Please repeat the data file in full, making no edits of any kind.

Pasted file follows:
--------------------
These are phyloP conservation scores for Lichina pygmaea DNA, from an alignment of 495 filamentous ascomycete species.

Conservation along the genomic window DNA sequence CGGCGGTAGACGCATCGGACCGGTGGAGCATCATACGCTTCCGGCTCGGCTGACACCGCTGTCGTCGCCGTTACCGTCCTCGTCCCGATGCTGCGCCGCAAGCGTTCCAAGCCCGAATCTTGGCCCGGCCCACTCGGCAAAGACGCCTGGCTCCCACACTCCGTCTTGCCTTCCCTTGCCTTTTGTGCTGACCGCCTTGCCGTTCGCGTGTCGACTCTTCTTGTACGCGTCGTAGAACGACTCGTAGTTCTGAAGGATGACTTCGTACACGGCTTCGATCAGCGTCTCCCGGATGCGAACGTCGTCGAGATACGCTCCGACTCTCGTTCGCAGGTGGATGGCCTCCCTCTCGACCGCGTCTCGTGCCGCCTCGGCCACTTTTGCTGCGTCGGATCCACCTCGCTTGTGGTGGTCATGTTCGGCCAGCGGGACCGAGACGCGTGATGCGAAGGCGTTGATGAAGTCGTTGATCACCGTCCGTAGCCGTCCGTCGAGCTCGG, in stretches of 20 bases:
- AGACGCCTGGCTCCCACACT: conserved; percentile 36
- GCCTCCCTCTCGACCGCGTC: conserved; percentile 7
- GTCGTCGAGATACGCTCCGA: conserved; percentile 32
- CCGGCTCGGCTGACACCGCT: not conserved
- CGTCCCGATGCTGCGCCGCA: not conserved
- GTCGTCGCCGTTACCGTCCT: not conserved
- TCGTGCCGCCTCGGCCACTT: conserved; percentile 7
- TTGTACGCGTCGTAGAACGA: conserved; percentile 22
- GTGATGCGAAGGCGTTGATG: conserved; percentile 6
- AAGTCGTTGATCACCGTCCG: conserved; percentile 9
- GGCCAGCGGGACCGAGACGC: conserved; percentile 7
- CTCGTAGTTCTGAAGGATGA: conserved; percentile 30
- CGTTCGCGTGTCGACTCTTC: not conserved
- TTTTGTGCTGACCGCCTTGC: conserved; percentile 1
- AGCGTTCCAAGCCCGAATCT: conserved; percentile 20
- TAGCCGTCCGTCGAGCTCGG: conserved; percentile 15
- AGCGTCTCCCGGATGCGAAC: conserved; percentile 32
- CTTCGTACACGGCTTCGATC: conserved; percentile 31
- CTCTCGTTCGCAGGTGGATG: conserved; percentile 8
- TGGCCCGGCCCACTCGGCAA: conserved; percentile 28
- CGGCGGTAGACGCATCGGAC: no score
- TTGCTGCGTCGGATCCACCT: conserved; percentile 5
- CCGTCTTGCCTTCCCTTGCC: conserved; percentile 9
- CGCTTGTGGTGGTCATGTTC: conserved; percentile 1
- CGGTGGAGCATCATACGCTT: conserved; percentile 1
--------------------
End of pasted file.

These are phyloP conservation scores for Lichina pygmaea DNA, from an alignment of 495 filamentous ascomycete species.

Conservation along the genomic window DNA sequence CGGCGGTAGACGCATCGGACCGGTGGAGCATCATACGCTTCCGGCTCGGCTGACACCGCTGTCGTCGCCGTTACCGTCCTCGTCCCGATGCTGCGCCGCAAGCGTTCCAAGCCCGAATCTTGGCCCGGCCCACTCGGCAAAGACGCCTGGCTCCCACACTCCGTCTTGCCTTCCCTTGCCTTTTGTGCTGACCGCCTTGCCGTTCGCGTGTCGACTCTTCTTGTACGCGTCGTAGAACGACTCGTAGTTCTGAAGGATGACTTCGTACACGGCTTCGATCAGCGTCTCCCGGATGCGAACGTCGTCGAGATACGCTCCGACTCTCGTTCGCAGGTGGATGGCCTCCCTCTCGACCGCGTCTCGTGCCGCCTCGGCCACTTTTGCTGCGTCGGATCCACCTCGCTTGTGGTGGTCATGTTCGGCCAGCGGGACCGAGACGCGTGATGCGAAGGCGTTGATGAAGTCGTTGATCACCGTCCGTAGCCGTCCGTCGAGCTCGG, in stretches of 20 bases:
- AGACGCCTGGCTCCCACACT: conserved; percentile 36
- GCCTCCCTCTCGACCGCGTC: conserved; percentile 7
- GTCGTCGAGATACGCTCCGA: conserved; percentile 32
- CCGGCTCGGCTGACACCGCT: not conserved
- CGTCCCGATGCTGCGCCGCA: not conserved
- GTCGTCGCCGTTACCGTCCT: not conserved
- TCGTGCCGCCTCGGCCACTT: conserved; percentile 7
- TTGTACGCGTCGTAGAACGA: conserved; percentile 22
- GTGATGCGAAGGCGTTGATG: conserved; percentile 6
- AAGTCGTTGATCACCGTCCG: conserved; percentile 9
- GGCCAGCGGGACCGAGACGC: conserved; percentile 7
- CTCGTAGTTCTGAAGGATGA: conserved; percentile 30
- CGTTCGCGTGTCGACTCTTC: not conserved
- TTTTGTGCTGACCGCCTTGC: conserved; percentile 1
- AGCGTTCCAAGCCCGAATCT: conserved; percentile 20
- TAGCCGTCCGTCGAGCTCGG: conserved; percentile 15
- AGCGTCTCCCGGATGCGAAC: conserved; percentile 32
- CTTCGTACACGGCTTCGATC: conserved; percentile 31
- CTCTCGTTCGCAGGTGGATG: conserved; percentile 8
- TGGCCCGGCCCACTCGGCAA: conserved; percentile 28
- CGGCGGTAGACGCATCGGAC: no score
- TTGCTGCGTCGGATCCACCT: conserved; percentile 5
- CCGTCTTGCCTTCCCTTGCC: conserved; percentile 9
- CGCTTGTGGTGGTCATGTTC: conserved; percentile 1
- CGGTGGAGCATCATACGCTT: conserved; percentile 1